I know you must be tired of all the Mother’s day posts, tweets, ads and mentions. But a conversation with some friends yesterday sparked some thoughts about this day and many other celebratory days. Valentines, Mother’s Day, Father’s Day, Womans’ Day, have we all fallen prey to the abject commercialisation of these days meant to celebrate the roles we play in each other’s lives and lost the true meaning of observing them.
I do agree that it’s become a bit of a farce. All the pressure to spend money and buy presents but the truth is, we’ve bought into this ideology because it means we have to do little more. And being pressed for time with so much on our plates, who has time to plan or think of creative ways to honour the people that matter to us. Worse still, many don’t realise the importance of expressing that value that the other person brings to our lives and our roles as husbands, wives, fathers, mothers, partners get taken for granted.
But shouldn’t that sentiment be expressed every day, I hear you say. Shouldn’t we always be showing gratitude and effort? Yes, in an ideal world… But we don’t have that. We have busy, complicated lives and flawed relationships. And more often than not we forget to say ‘Thank you’, or ‘I appreciate what you bring to my life’. We get caught up in our ‘me’-ness, and focus on what ‘we’ bring to the party and often forget to give credit for what the other brings. And that credit needs to be expressed. The role of the person must be acknowledged. Not with expensive gifts but with making that person feel special, feel their worth.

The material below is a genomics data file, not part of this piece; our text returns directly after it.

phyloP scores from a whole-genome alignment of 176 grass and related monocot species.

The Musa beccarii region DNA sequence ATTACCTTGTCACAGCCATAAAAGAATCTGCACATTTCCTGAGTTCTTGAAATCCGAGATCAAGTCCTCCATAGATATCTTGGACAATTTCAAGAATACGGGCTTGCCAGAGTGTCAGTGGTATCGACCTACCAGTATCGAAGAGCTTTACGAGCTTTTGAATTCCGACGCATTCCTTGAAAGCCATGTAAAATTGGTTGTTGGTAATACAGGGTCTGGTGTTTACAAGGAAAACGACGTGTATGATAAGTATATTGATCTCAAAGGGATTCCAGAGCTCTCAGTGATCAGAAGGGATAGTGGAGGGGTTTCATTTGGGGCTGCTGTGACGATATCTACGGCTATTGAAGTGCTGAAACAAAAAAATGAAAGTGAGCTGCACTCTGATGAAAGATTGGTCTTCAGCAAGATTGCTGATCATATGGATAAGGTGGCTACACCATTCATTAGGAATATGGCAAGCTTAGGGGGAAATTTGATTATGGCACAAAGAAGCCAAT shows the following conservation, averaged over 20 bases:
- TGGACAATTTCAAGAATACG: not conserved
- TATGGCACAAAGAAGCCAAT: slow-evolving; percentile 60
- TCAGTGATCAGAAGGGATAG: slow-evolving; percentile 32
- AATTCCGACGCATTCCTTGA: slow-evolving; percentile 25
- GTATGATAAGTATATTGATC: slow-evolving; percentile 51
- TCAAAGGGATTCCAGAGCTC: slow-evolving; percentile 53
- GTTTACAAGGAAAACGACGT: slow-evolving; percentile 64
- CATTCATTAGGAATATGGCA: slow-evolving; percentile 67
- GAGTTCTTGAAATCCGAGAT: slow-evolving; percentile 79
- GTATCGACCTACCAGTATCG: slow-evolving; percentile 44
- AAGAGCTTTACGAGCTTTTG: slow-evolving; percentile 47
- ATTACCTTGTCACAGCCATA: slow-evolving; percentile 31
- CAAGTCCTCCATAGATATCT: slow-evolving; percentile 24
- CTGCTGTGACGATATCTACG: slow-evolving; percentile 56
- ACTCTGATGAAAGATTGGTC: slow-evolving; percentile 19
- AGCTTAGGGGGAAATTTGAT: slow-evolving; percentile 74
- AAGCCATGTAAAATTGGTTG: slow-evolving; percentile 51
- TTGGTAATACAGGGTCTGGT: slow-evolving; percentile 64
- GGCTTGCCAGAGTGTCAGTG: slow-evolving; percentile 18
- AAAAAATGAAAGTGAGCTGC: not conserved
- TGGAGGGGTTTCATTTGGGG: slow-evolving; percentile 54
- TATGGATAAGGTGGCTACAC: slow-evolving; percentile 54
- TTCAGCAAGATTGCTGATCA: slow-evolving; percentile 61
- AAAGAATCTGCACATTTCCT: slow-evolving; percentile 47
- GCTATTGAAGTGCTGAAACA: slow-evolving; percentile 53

The thing is, I don’t believe we would make a real effort to do any of this if these special days did not exist in the public space. At the very least they act as a reminder to show appreciation. I don’t believe that any of them started out with any kind of commercial intent. Early Valentines celebrations were in honour of one or more Saints named Valentine and later became the romantic version we know today in the 14th century, the time of the great English poet, Geoffrey Chaucer (source: wikipedia). Mother’s Day began as pagan celebrations to Greek and Roman female Gods, and later became the 2oth century version that we know due to the efforts of Anna Jarvis, who campaigned hard to make the day officially recognised and was also angered by it’s eventual commercialisation (source: wikipedia).
I would be grateful for any day that means I get to be a little spoilt. I am a firm believer in the power of communication. In how unsaid words and sentiments creep up on you down the line and blow up into bigger issues. I believe we should connect with each other regularly and show our appreciation in gestures and deeds not trinkets and sparkles. And if it means these days exist on our calendar to remind us of that, then I’ll take it and run.
What’s your opinion? Do you celebrate or give it a miss?